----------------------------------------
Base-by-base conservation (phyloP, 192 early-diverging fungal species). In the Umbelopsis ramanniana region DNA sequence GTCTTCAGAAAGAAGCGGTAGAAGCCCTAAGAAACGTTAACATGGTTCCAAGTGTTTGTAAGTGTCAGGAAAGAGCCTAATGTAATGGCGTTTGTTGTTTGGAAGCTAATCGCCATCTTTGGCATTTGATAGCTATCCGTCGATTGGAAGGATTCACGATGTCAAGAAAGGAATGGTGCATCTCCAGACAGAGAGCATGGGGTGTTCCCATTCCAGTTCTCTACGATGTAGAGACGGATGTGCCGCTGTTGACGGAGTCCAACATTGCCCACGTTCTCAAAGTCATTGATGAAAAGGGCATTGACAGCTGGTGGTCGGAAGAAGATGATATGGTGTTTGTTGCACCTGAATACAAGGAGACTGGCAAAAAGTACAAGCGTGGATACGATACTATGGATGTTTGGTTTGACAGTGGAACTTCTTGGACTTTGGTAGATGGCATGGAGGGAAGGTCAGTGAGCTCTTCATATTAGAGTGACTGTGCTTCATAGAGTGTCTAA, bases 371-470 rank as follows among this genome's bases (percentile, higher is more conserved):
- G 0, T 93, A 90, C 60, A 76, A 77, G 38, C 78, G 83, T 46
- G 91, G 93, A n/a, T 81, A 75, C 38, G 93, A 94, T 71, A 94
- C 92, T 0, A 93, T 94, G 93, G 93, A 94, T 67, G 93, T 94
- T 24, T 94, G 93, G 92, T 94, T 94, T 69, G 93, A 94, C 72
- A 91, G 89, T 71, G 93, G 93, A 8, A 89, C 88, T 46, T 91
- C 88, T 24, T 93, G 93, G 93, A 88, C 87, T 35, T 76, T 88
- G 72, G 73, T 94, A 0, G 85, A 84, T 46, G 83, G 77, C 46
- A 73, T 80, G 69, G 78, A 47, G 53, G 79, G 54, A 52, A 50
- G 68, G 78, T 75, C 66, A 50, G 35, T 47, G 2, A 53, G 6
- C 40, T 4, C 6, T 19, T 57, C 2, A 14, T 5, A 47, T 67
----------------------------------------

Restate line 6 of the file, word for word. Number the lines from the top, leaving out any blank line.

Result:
- A 91, G 89, T 71, G 93, G 93, A 8, A 89, C 88, T 46, T 91